23 February, transported along by the current. At night, I decided I had to paddle to the South in order to find an easterly current. That night, I tried hard to combat tiredness and just before dawn of the 24th, I found myself between the rocks of Nusa Penida and head over heals I decided to jump right into them. I struggled for six hours against the surf. A large shark was swimming underneath us all this time, and it gave me an eerie feeling. At around 1PM I managed to enter a small bay, where, at the far end, fresh water was flowing down the rocks, as we noticed afterwards. We suffered greatly because of the crabs, which tried to creep up through our trouser-legs.

A large seaplane flew above us twice at about 50 meters, the first time a Dutch Dorner, and the second time an American Catalina. On the 23rd the commander rinsed with salt water and on the morning of the 24th he drank salt water. I then rinsed my mouth with it. During these moments I had tried to prevent the commander from doing this, but my resistance broke on the 24th. I knew that salt water lowers the morale. When I told the commander: "Only another quarter of an hour", a little while later he began counting 11-10-9-8- six... and stopped at seven. He then lost consciousness. Then, I took his head on my knees, so as not to let his head go under the water.

Because of the surf, I was swept out of the raft, when it was cast over a rock. I swam back. The commander lay with his head under water, utterly still. It proved impossible for me to bring him ashore. That's why I lay him out as well as I could, and hang his rosary around his neck and put him in the raft, to ensure he would not fall out. On the 26th, he was washed ashore on Bali, recognised by two 'miliciens' in the presence of the 'res.' Second Lieutenant KNIL Riel and Controller BB (Domestic Administration), and he was buried on the Hindu Cemetery at Benoa.

banahcliff-FNPF-004Image left: Banah Cliffs, Nusa Penida (FNPF, 2011)

I then swam ashore, i.e. the rocks, and let myself be transported by the tide over the rocks and swam in more favourable waters for a while, until I was cast into a whole, half hidden under water, with peaks underneath and above, up to five times. As I was washed outwards the last time, I noticed a bamboo stick held out to me and with the help of two natives I clambered ashore. And I was able to drink right away. This took place at around 1.30PM. At dusk, I arrived at the Kampong Katja, where I stayed for two days and was taken good care of. On the 26th, I walked to Sampelan in eight hours on swollen bare feet with a hard and painful pig's skin as a substitute sole underneath my feet.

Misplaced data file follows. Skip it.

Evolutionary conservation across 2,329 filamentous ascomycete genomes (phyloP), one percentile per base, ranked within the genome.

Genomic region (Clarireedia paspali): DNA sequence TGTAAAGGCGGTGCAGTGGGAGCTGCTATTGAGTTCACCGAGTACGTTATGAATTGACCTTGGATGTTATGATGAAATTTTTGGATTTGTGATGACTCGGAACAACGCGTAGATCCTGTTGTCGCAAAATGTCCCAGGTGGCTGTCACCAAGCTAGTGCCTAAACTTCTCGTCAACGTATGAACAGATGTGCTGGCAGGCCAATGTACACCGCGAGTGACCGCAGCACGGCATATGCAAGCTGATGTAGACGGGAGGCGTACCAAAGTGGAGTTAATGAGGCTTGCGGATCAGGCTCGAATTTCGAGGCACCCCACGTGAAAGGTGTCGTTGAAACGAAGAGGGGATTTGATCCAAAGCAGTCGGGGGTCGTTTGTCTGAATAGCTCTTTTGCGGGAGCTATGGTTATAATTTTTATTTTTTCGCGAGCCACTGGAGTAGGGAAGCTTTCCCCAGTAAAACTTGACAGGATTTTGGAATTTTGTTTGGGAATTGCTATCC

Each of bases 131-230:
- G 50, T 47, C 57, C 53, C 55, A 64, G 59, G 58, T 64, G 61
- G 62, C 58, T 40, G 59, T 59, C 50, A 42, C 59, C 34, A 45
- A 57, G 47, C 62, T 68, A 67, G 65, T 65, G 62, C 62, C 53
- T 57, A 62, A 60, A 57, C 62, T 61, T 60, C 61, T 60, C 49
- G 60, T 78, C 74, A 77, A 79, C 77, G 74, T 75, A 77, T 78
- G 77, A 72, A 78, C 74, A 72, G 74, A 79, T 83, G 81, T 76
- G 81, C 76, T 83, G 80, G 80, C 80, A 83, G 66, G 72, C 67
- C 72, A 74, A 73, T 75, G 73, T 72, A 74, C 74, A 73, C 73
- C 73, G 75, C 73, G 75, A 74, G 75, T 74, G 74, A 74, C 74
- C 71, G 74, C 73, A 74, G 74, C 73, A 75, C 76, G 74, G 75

At Sampelan, I encountered OMSD First Class Ir. N. Smit, Sergeant Burger, Sergt. mechanic Van Eijssel, sailor Baalen, Van Cleve, Van Breding, Pfenning, sailor Swelteringa, Mil. Corporal Mach. Koster, Benny Rowland, Korp. bottelier Vlaming, in total 16 men. Lieutenant at Sea Zeegers Veeckens in the company of a few non-commissioned officers, amongst whom major mach. Slot and Corporal Tel. Nak, who had died while trying to climb a rocky cliff, were still somewhere on a beach. OMSD I Ir. N. Smit and especially Corporal mach. Koster know more details about this. At Sampelan there were 16 men when I arrived there on 26 of February. In total, there would have been around 41 men.

On the 21st of February, under the guidance of Mil. boatman Mayer, a group left from Bali to Java and arrived there safely. When on the 2nd of March, OMSD I Smit spoke to his doctor in Karangasem, it was a known fact that Mayer had already passed Buleleng when the Japanese arrived there. A few native cooks from the "Piet Hein" have worked for two days and then ran away. From 28 February until 1 March the OMSD N.Smit went to check things out in Bali, accompanied by amongst other people Van Cleve and Koster. Smit left on his own to Karangasem and was told by the native doctor that he had sent us - sometime previously - medication, pillows etc. through the mantri nurse at Sampelan, who presumably stole these goods. The poengawa has been very helpful. Together with the Raja of Denpasar he had agreed to organise a crossing to Lombok and (promised) not to betray us to the Japanese, for the time being. The poengawa, by the way, was not a stout and thorough chap. The previous two times, a proa and its entire crew, which had been sent by us, had run away.